The case against Julian Assange raises important questions. What limits are reasonably made to the right to freedom of expression? How much trust should the UK place in American promises of Assange’s treatment in the US prison system? What is the objectively right and just conclusion to his case?

All of these questions remain live. The 7th July decision of Mr Justice Swift to grant leave to appeal to the US means the case will continue, with an initial two-hour hearing scheduled for the second week of August to address aspects of the medical evidence. The judgment blocking Assange’s extradition in January this year of Westminster Magistrates’ Court will be revisited. The High Court will hear arguments from US lawyers that aspects of that decision were wrong. 

The US case against Assange concerns the conflict between the freedom of expression and the protection of state security. In such cases, courts have traditionally deferred to the executive. Similarly, the District Court in Assange’s case held that the restrictions on expression were necessary in a democratic society. The test to successfully invoke the right to freedom of expression in extradition, that it would entail a flagrant denial, was not met.  

The restrictions upon the freedom of expression, combined with the long arm of US law and that country’s objectively draconian sentencing policies have spurred vocal opposition to Assange’s extradition by representatives and supporters of the media. The National Union of Journalists called the District Court judgment in Assange’s favour a stunning victory for free speech. Its 2021 conference passed a motion stating that the Assange case constitutes a grave threat to a free press. 

Concerns over the freedom of expression will not, it appears, be assuaged by the upcoming High Court appeal. Indeed, reconsideration of the District Court’s rejection of the argument is doubtful. The likelihood of the Supreme Court or the European Court of Human Rights hearing arguments on that point appears remote.

The crux of the upcoming appeal will instead centre upon the assurances given, or rather not given, by the US leading up to and, perhaps after, Assange’s hearing. Leave has been granted on whether the District Court was correct in discounting the effect of suicide prevention measures and whether it had given notice timeously to the US of its assurance-related concerns.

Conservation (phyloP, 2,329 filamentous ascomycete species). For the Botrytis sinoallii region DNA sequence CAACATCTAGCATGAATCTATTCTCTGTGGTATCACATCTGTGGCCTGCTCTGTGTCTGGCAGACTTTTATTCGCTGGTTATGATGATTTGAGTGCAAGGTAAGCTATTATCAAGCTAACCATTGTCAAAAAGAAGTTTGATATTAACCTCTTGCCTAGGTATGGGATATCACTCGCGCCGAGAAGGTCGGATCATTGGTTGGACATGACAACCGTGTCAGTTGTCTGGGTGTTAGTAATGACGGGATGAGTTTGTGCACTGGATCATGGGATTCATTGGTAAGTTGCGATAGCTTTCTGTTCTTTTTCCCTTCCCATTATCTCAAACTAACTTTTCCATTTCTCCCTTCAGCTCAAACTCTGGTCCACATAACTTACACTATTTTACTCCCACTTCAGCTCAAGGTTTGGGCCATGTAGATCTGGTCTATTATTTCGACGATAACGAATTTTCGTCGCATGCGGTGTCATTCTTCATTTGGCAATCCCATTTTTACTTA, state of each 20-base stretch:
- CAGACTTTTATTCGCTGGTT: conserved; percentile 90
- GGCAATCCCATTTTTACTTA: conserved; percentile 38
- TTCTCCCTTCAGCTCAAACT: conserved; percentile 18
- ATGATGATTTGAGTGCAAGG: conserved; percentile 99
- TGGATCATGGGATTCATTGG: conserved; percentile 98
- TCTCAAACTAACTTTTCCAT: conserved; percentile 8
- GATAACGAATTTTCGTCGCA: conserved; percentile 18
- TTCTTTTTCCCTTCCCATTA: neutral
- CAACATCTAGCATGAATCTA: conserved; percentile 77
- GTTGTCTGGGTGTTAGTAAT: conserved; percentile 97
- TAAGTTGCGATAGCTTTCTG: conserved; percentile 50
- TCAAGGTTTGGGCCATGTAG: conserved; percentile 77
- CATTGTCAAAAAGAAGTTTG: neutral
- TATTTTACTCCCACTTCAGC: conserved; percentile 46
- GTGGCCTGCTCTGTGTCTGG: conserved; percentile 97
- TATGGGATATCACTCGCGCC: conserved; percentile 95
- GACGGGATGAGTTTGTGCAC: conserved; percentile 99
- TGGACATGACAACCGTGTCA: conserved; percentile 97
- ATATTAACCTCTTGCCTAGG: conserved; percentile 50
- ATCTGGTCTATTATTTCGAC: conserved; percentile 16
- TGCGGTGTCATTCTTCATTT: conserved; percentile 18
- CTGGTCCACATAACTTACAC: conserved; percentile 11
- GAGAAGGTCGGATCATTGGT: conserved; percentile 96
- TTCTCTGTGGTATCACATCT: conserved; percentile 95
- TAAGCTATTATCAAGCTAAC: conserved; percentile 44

Assurances from a country requesting an accused through extradition are not uncommon. They can relate to medical treatment in the requesting country, pre-trial detention and conditions of possible imprisonment. Assurances played next to no role in the District Court judgment, being referred to just once. 

With no specific promises to dissuade the judge otherwise she found there was a real risk that Assange, if convicted, would be held in the notorious prison ADX Florence in Colorado. She barred his extradition on the basis that he would be able to circumvent any suicide prevention measures put in place. 

Following the District Court judgment the US gave several assurances. These provided that Assange would not be subjected to special administrative measures or detained in ADX Florence and that he would receive appropriate clinical and psychological treatment. A further assurance, that Assange would be able to serve any sentence imposed in his native Australia, was also made in line with standard practice. 

However, Assange’s supporters say these assurances are worthless, not least because they could be overridden by the Director of the FBI or CIA on security grounds. Moreover, more than 80,000 prisoners a day are in solitary confinement outside of special administrative measures.

The High Court will consider the District Court judge’s application of the law and the nature and effect of the US assurances. Its focus will be relatively narrow. Questions of political bias, abuse of process and human rights will be excluded. 

Nor will the question of what is the objectively right and just outcome in Assange’s case be addressed. Courts apply the law. In Assange’s case that is found in the Extradition Act 2003. It does not mandate that the High Court consider what is morally, ethically and practically just. 

This is not to say justice cannot or will not play a role – courts retain a residual abuse of process jurisdiction in extradition, and politicians in both the UK and US could take a decision on that basis if they were so minded. Inaction by the Johnston and Biden governments will implicitly provide their view. The High Court will not be asked to consider abuse of process. 

The years of Assange litigation and detention have so far provided more questions than answers. Let’s hope that the judgment of the High Court, most likely in the autumn, provides clear and unequivocal answers. 

Dr Paul Arnell is a Reader in Law at Robert Gordon University, Aberdeen